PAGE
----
Board Member Recruitment

We are having a difficult time recruiting board members. Do you have any suggestions?

Recruiting board members can be a challenge, but also rewarding. First and foremost, you’ll want to evaluate your board by developing a board matrix to determine the skill set that you need on the board. The HRSA Form 6 (Board Characteristics) is one example of a board matrix. Once that is completed, you’ll want to review your UDS data. Chapter 20 of the Health Center Compliance Manual, (found at Chapter 20: Board Composition | Bureau of Primary Health Care), provides specific requirements that the Board of Directors must follow. Once those 2 steps are completed and your health center has determined some board characteristics, here are some suggestions to assist with recruiting board members:

  • Ask health center staff – Health center staff, whether clinical (medical, dental, and behavioral health providers) or non-clinical support staff, know the patients they serve. More than likely, they may see them on a regular basis. Asking health center staff to identify patients, including patients whose preferred language is not English, is a great way to go.
  •  Ask existing board members – Existing board members may know of other community individuals that may be interested in becoming a board member. Board members are advocates for their health center and word of mouth is oftentimes one of the best advertising methods.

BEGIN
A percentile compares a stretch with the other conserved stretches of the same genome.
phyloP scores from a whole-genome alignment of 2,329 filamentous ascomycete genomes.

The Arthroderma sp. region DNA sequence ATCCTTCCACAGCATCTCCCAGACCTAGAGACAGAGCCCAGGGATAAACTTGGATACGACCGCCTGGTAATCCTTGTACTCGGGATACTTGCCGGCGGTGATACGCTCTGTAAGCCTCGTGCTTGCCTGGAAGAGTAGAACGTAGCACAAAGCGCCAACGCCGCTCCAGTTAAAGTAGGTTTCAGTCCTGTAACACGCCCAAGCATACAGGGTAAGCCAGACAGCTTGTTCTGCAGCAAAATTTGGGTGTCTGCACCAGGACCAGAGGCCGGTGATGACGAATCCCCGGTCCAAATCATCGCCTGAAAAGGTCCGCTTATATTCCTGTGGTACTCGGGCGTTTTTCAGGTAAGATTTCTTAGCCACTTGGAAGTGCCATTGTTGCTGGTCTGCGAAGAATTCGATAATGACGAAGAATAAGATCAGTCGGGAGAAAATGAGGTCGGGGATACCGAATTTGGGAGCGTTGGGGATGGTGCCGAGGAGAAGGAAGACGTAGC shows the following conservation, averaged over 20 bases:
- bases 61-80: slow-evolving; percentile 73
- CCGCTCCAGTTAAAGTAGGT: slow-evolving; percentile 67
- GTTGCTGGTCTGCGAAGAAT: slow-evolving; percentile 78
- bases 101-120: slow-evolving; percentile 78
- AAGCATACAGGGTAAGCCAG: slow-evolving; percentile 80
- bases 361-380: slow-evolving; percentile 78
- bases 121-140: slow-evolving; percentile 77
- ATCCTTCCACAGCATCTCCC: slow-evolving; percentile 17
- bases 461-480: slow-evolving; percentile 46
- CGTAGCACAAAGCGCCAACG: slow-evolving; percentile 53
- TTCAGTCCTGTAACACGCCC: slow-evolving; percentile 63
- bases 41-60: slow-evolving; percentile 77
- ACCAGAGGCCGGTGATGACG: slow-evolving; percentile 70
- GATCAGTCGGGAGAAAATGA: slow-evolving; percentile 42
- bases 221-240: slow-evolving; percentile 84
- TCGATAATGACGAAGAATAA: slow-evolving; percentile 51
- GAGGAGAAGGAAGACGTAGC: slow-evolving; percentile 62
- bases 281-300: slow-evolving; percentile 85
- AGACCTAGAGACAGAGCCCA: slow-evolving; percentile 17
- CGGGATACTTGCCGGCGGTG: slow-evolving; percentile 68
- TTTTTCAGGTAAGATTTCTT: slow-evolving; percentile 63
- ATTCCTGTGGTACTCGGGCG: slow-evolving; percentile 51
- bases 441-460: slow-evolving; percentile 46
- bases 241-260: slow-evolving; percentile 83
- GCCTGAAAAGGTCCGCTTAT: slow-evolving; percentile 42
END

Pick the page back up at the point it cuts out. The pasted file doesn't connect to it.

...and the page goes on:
• Social Media – Some health centers create flyers, ads and even bulletins which are hung inside the health center. With social media becoming one of the main methods of communication, even prior to the pandemic, health centers can post Board member recruitment information on their website, Facebook or Twitter. Having an electronic application will allow interested community members to be able to apply in real time.


Individuals sitting on Committees – While not required, Board of Directors are strongly encouraged to have Board Committees. Committees of the board are where the majority of health center work is completed, such as the Finance Committee or Quality Improvement Committee. At times health centers will ask individuals within the community with specific skill sets to sit on these committees to help provide insight. These individuals sit on the committee but are NOT considered on the Board of Directors. They do not have voting power. This avenue of service allows potential board members to learn about the health center, gain education, and be helpful by providing their insight and knowledge. When new board members are needed, the health center can ask individuals sitting on a committee if they would like to be part of the Board of Directors.

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